Well, it is Valentines day (almost gone though) so I will post some photos of bee-kissing.
The technical term is actually trophallaxis — the exchange of food.
Honey bees do this pretty often, but most of the time you see one bee feeding another, occasionally you see 1 feeding 2 or 3.
I was lucky one time when I was in South Africa and saw this bee feeding another 4 and I snapped this photo, using a Nikon Coolpix 990 (point and shoot, 3.2 megapix). This was later published on the cover of PNAS.
1. one bee feeding 4 others, Apis mellifera scutellata.
I later tried to break this record (and also wanted to have a high resolution one using my D700) but spent more than 4 hours in one colony, but all I got was 1 feeding 3.
However this record was broken when one day I was working with bees in Canberra Australia. For some strange reason, that colony of bees, that particular day, was extremely prone to trophallaxis. Unfortunately I brought only my D70 (6 megapix), not my D700 (12 megapix) that day, but I did have my 60 mm macro with me though! Or I would be still regretting now.
2. This is what you normally see, bees doing their own beesiness.
3. 1 bee feeding another, this is quite easy to find in a 20,000 worker colony. On each side of a frame you can find 2-3 thousand workers and if you try hard enough you will find one pair. It does not have to be Valentine’s day!
4. Another pair, side view.
5. This bee must be quite attractive to others and she is now providing food (jelly? nectar? water?) to 2 others.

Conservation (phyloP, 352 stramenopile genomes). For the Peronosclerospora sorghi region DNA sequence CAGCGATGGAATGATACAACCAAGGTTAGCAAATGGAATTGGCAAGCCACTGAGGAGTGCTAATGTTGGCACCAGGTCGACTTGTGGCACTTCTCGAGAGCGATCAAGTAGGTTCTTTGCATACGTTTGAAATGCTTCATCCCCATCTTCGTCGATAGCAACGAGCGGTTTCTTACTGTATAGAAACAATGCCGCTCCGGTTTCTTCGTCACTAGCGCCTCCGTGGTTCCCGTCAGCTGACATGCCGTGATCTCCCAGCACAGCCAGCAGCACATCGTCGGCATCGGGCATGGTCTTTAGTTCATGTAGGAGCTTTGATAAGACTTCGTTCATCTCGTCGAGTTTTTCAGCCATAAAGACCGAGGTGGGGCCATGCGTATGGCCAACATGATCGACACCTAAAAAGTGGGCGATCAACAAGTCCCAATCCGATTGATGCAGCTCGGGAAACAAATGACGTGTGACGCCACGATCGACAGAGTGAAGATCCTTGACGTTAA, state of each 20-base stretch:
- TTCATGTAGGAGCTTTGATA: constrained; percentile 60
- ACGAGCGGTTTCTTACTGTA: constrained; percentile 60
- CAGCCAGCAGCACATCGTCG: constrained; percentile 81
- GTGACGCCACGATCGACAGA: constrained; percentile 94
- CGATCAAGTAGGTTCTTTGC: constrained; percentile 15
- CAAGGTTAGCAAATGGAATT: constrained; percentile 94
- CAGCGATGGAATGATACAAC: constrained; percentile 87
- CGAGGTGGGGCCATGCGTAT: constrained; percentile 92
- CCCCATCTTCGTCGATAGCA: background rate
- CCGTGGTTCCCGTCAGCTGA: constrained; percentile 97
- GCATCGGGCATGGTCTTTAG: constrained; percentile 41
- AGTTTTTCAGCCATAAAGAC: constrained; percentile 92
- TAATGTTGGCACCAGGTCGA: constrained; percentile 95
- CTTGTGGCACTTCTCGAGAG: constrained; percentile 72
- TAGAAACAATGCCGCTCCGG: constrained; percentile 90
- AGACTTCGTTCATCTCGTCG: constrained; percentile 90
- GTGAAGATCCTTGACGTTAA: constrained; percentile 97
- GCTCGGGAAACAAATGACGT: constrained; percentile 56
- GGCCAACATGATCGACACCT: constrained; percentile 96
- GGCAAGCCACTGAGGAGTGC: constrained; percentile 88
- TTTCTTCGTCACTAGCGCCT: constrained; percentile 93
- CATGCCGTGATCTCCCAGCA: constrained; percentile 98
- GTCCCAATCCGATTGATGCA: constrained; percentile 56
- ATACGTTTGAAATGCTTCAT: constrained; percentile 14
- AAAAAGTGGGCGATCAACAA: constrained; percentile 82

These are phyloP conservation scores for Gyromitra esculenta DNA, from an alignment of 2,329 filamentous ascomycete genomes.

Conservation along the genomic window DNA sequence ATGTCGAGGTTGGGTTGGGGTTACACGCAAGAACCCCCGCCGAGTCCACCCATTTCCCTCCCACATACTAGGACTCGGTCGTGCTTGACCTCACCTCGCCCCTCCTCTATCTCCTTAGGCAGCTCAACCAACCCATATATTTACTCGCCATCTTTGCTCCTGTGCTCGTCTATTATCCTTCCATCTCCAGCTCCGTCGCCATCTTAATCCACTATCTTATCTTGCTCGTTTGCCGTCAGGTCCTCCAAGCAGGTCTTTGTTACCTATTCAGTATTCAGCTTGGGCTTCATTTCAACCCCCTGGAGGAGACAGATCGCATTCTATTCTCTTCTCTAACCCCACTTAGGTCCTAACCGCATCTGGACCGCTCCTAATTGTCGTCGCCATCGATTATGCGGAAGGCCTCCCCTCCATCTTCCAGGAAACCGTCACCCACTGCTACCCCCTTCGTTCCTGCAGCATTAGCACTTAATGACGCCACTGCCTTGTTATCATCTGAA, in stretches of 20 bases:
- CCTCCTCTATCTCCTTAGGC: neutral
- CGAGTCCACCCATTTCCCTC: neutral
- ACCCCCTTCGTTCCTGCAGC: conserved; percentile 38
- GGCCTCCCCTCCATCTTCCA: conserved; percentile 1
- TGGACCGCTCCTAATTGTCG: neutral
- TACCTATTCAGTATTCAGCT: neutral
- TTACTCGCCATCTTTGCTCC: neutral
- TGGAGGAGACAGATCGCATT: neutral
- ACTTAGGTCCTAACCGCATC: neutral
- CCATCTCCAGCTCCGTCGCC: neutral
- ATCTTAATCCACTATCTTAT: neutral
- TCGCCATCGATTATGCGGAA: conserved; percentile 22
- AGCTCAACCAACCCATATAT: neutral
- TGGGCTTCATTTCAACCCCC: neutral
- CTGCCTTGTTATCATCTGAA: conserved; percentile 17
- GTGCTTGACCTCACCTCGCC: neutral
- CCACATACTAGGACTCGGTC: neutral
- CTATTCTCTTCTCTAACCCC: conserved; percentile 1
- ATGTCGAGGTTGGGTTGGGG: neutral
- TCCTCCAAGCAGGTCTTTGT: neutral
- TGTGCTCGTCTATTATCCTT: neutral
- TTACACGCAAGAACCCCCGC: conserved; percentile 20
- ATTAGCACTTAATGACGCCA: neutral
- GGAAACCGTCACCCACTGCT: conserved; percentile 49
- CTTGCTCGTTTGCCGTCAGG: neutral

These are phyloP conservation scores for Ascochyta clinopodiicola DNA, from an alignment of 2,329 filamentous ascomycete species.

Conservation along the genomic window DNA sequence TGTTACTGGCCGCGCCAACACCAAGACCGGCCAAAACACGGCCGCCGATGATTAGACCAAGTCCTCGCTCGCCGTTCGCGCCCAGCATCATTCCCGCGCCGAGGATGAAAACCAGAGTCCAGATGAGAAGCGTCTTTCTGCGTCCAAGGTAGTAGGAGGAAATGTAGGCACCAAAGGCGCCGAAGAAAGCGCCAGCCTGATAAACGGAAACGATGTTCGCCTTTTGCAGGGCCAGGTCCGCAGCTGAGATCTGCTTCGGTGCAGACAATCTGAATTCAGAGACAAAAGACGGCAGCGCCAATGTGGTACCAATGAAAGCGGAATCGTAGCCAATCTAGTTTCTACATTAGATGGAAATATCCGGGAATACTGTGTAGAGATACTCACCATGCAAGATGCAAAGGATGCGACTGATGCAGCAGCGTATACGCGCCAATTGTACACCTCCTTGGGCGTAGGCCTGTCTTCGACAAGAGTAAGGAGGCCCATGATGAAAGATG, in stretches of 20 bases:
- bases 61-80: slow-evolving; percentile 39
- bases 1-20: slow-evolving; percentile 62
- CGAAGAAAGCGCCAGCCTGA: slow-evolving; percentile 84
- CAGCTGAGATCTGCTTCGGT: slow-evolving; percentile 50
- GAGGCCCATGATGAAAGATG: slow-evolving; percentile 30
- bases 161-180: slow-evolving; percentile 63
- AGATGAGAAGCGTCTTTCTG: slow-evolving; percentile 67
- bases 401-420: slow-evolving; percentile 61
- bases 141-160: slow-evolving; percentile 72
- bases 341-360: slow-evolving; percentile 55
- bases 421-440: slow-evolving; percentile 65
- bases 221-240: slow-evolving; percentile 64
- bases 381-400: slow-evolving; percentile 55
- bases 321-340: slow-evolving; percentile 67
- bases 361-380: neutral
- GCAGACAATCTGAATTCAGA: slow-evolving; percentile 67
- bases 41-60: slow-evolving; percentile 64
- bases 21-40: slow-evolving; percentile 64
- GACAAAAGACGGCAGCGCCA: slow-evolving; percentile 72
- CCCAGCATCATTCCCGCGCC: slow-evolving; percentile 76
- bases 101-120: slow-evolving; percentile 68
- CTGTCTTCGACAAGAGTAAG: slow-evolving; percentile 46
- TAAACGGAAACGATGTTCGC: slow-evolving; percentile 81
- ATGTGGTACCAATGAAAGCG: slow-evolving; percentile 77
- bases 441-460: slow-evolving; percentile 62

6. I think it is still the same bee, now she is feeding 3.
7. Another foursome.
8. Now matching my African record, one feeding four.
9. I think the same bee as in #6/7, feeding four.
10. Yet a third group with 1 feeding 4.
11. Finally the record is broken! 1 feeding 5. This might be the maximum one bee can get? notice one bee was on top of others because there was not enough room. MAYBE they can do 1 against 6. now try to figure out who is the donor…
These Aussie bees must be highly amorous…one bee “kissing” 5 others simultaneously!
All the above photos were taken during the same session (1-2 frames from the same colony) in about 8 minutes.
Moral of the story: always bring your camera when opening a hive — you never know what good things might happen to you!
Happy Valentines Night! (do practice some trophallaxis…)
4 thoughts on “The amorous (Aussie) bees”
These photographs and the text explaining trophallaxis are stunningly amazing. If I wanted to write about this that the bees do in our club magazine could I translate what you have written and use the photographs. I live in The Netherlands so would be translating from English into Dutch. I would say in the article what the source of the information and photographs are. With kind regards,
I’m curious… are we sure it’s 1 bee feeding the others, or are the others transferring their haul to the one bee? IE Foragers transferring nectar to a house bee? Or vice versa… I notice that the single bee doesnt have tongue extended, but that the multiple bees all do. I also noticed in one of the shots that one of the multiple bees appears to be well older (darker) than the single bee making me think she’s the forager.
I’ve always assumed that for efficiency reasons a house bee would take nectar from several foragers before storing it, saving her trips.
Fantastic photos by the way!
nope, the one sticking her tongue out is the one who is drinking.
Zachary, Your photos are beautiful. May I have permission to use one of the “Trophallaxis” photos for a power point presentation that I am putting together for a local short course? You will, of course, receive credit.